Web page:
Students of all grades and backgrounds not only need access to uncomfortably accurate materials about their history, but educators must create opportunities to connect these histories to students’ own experiences.
After a month immersed in Atlanta’s civil rights history and current activist struggles, I left with a renewed understanding of the struggle to transform public narratives in the South. The city’s acknowledgment of slavery, segregation, and state-sponsored violence against communities of color remains as damningly absent and desperately urgent as equitable transportation, public health access, or criminal justice reform. When we demand humanizing, vibrant learning communities for ourselves and other young people, it proves impossible to craft a liberating classroom that is divorced from these larger realities. By excavating the true narratives of the South’s everyday apartheid and their connection to today’s structures of oppression, we empower ourselves and others to claim space and affirm dignity through retelling. Students of all grades and backgrounds not only need access to uncomfortably accurate materials about their history, but educators must create opportunities to connect these histories to students’ own experiences. By describing daily realities in their own words, students prove their power to center their communities’ histories while shaping a larger arc narrative of human rights struggles in the South.
The praxis of retelling requires us to interrogate our relationships to place—both physical space and ideological groundings—as well as our relationships to our communities. However, transforming spaces for young people requires activists, educators, and youth to question our own identities, refashioning our relationship with the self even as we seek liberatory spaces for ourselves and others. This process of retelling personally proved one of the most powerful elements of the John Lewis Fellowship, as it encouraged me to deconstruct my identity as a white, middle-class cisgender woman within activist-educational spaces. While I entered our learning community with a growing awareness of these privileges, my peers gave me the courage to weave a personal process of acknowledgment into our work of narrative shifting.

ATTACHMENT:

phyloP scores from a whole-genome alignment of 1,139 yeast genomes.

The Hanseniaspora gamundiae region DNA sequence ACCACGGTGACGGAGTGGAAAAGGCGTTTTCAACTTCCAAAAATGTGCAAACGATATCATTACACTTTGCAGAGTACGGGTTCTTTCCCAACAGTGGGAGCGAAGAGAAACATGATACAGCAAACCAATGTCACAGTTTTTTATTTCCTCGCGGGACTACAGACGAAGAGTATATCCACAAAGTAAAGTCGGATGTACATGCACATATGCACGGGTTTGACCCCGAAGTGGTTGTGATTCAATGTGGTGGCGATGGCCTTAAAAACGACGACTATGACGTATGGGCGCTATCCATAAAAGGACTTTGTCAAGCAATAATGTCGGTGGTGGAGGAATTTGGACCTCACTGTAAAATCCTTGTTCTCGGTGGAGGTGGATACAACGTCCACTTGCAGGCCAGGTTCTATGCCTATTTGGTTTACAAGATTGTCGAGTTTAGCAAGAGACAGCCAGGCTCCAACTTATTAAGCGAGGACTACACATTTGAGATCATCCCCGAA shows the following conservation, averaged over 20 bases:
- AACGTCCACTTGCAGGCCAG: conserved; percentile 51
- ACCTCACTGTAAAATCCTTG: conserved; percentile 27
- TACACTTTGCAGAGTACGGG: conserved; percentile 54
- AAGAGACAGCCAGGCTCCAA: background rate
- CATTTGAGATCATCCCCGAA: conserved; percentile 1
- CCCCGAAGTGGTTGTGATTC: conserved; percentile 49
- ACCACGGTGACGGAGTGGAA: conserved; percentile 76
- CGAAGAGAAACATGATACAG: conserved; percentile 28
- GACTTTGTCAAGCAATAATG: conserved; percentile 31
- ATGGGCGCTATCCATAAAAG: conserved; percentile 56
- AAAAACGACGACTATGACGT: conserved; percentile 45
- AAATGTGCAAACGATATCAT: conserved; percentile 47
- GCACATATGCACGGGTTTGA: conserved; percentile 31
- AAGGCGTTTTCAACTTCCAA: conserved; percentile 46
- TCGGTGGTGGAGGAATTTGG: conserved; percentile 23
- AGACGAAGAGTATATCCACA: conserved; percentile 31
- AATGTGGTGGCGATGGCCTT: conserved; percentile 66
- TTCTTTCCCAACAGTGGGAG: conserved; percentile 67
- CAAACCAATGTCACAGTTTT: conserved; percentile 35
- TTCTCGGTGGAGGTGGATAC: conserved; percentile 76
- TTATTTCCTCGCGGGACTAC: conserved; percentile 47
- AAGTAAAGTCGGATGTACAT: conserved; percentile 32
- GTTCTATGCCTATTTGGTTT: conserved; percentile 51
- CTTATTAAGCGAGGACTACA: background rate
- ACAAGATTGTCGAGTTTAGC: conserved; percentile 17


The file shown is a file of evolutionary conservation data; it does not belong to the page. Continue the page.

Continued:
“White rage doesn’t have to wear sheets, burn crosses or take to the streets. Working the halls of power, it can achieve its ends far more effectively, far more destructively” (3)
If I am to encourage, protect, or seek transformation in human rights spaces for young people, I must persistently acknowledge the everyday violence that my community inflicts on marginalized ‘others,’ the mechanisms by which this structure benefits me, and work to undo these systems of privilege and othering.